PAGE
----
Hi. My name is Kim Vassiliadis. I am passionate about creating intuitive web experiences that work for their intended audiences. I have over fifteen years of experience designing and managing websites within higher education.
A good website is more than just a pretty design. It requires a content strategy and user research. I have extensive experience creating in-person and web-based usability testing, content audits, survey design and facilitating focus groups. My user experience background stems from working in libraries and their rich digital collections. I focused on making the library’s physical spaces and disparate online systems appear seamless and easy for researchers to navigate.
I am currently the manager of Digital Services, a department within The University of North Carolina’s Campus IT division. Digital Services is responsible for the management and maintenance of Carolina’s 12,000+ site WordPress Multisite. I work with departments and schools from across campus and help them design or redesign their websites. While no two websites are alike, all clients want to produce usable websites that communicate useful information to their end users. I have the privilege of helping to determine what that means for each client.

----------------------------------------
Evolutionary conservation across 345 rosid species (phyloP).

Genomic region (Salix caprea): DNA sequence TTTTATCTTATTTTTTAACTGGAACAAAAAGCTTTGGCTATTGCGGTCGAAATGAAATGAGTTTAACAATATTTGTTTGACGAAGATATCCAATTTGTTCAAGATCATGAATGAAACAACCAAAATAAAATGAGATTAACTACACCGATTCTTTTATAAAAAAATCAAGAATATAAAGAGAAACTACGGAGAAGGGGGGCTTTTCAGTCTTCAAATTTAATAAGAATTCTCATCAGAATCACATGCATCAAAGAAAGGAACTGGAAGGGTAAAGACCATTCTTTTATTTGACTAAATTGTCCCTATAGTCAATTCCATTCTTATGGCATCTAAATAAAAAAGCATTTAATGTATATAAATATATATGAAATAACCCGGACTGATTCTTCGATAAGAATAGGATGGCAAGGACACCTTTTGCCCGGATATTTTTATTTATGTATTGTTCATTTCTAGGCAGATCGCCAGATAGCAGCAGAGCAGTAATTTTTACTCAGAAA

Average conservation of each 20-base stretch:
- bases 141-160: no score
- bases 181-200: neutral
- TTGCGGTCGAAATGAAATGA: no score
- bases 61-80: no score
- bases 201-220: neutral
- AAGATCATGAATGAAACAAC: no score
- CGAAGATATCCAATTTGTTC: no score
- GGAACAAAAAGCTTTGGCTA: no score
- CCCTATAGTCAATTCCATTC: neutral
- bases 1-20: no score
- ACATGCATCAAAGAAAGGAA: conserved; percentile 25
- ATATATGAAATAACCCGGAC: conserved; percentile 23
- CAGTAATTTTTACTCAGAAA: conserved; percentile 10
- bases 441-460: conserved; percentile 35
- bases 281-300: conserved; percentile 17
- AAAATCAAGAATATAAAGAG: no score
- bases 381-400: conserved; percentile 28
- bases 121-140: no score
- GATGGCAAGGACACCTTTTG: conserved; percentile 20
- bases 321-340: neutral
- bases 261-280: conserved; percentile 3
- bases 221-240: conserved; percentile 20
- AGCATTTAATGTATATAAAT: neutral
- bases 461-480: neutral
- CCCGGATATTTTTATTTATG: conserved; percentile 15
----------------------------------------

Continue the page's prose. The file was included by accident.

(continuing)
I manage Digital Services, a department within Information Technology Services (ITS). We provide design, development, and web content management services to central IT and the university community. Digital Services is responsible for the management and maintenance of Carolina’s 12,000+ site WordPress Multisite. I work with groups across campus to help them create or redesign their web precense. Our customers range from individual students and professors creating a self-service WordPress site to large departments and schools managing customized websites.